This involves having your knees on the floor and your hands in a slightly different position than a traditional push-up would suggest. "To make the exercise easier or harder, play about with arm positioning: the farther apart the hands, the easier the move," she says.

How to do a modified push-up: 

  • Position yourself on all fours, hands directly under the shoulders and knees directly under the hips. Your gaze should be focused on the floor while your hands are placed slightly wider than shoulder-width apart.
  • Keep your abdominal muscles contracted throughout the exercise for proper form and make sure your back is neither arched, nor rounded.
  • To perform the push-up, slowly bend your elbows out to the side as you lower your chest until your chin grazes the floor, then slowly push back up to return to the start position, ensuring your back is straight throughout.

Once you've got the hang of the movement, aim for three sets of 10 reps, with a perceived difficulty level of seven out of 10, Cameron says.

Rhoda Cameron, personal trainer and behaviour change coach
Rhoda Cameron

Rhoda Cameron is a certified personal trainer and behaviour change coach, a Pilates teacher, nutritional therapist, and relaxation and sound healing practitioner. She works with clients on a variety of areas, including health, lifestyle, weight loss, menopause, confidence, and finding direction.

3. Lateral raises

Illustrated view of woman doing a lateral raise one arm at a time

(Image credit: Getty Images)

It's just as important to work your upper body as it is to work your lower when doing strength training at home for beginners, Cameron reminds us. "Lateral raises can help you build muscle [around the shoulders, biceps, and triceps], and also increase mobility and the range of motion in your shoulders," she says. 

This is another effective bodyweight exercise but, if you want to make it slightly harder for yourself, you can hold a light pair of adjustable dumbbells in each hand for this move. "Choose light weights that you can perform 10 reps with," she suggests. "Be sure to activate your core muscles too as this will help support your back and help prevent it from arching during the exercise." You could also learn how to do resistance band exercises if you're looking to make things harder.

How to do a lateral raise:

  • Stand with feet hip-width apart, knees soft, arms hanging down by your sides, elbows slightly bent and palms facing your hips.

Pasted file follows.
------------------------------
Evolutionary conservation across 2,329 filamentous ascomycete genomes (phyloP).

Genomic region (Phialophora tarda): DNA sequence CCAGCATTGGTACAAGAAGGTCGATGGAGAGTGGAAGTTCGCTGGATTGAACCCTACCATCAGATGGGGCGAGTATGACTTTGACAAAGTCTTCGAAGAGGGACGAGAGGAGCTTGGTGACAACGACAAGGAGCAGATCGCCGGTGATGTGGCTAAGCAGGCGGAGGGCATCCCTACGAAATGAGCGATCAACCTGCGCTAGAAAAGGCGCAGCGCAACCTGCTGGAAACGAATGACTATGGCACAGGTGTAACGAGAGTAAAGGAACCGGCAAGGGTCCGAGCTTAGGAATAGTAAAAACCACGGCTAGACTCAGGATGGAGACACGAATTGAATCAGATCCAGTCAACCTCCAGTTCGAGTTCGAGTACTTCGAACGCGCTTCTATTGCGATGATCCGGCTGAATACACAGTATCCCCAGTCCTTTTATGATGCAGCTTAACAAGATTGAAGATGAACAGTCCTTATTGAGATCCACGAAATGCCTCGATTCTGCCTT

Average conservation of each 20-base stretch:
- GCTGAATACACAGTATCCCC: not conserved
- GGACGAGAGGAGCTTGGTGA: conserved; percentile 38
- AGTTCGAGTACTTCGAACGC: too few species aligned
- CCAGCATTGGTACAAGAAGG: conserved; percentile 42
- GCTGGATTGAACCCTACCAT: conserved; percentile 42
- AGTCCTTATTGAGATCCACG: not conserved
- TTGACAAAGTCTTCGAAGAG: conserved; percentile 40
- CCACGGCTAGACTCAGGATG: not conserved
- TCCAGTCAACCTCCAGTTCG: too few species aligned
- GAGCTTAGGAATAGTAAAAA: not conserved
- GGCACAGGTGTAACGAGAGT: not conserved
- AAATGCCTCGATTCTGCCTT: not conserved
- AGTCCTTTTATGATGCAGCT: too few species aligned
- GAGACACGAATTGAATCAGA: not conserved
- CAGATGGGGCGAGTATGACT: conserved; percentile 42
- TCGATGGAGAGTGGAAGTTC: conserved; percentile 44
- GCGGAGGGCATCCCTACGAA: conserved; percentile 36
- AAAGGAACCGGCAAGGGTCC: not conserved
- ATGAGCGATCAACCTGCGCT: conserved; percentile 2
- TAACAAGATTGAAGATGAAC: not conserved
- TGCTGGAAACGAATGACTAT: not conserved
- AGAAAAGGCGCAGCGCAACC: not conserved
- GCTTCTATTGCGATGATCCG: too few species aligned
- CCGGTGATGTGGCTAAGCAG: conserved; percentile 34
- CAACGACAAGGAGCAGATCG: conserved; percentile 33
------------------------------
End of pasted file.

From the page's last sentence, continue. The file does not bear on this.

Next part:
• Leading with slightly bent elbows, raise your arms out to the side, pausing as you reach shoulder height.
  • Slowly lower back down to the start position. 
  • Make sure the motion is slow and controlled, ie a lift and a lower, rather than a swing.
  • Raise both arms together or one at a time, whichever you feel more stable with.

4. Split squat

Illustrated view of woman doing a split squat in two parts

(Image credit: Getty Images)

A split squat is another compound movement, recommended by Steve Chambers. As it involves separating the legs - putting one in front of the other - it's a great movement for working your glutes, hamstrings, quads, and core muscles, along with your coordination and balance. 

"Pick a stride length that allows you to keep your front foot equally placed on the floor throughout, without the heel lifting," he says. "The back foot should not be so far back that you cannot fully flex the back leg or the hips are pulled forward."  

How to do a split squat: 

  • Stand in an open space with your feet shoulder-width apart. 
  • Place your hands on your hips and tuck your elbows in (bodyweight) or let them hang by your sides with the palms facing inwards (dumbbells)
  • Step backwards and place your toes on the floor, with shoelaces facing down and your heel raised.
  • Drop your back knee down towards the floor and drive your front knee forward to close the gap between the back of your thigh and calf.
  • In the bottom position, your front foot should be flat and your back knee bent at 90 degrees and one to two inches above the floor.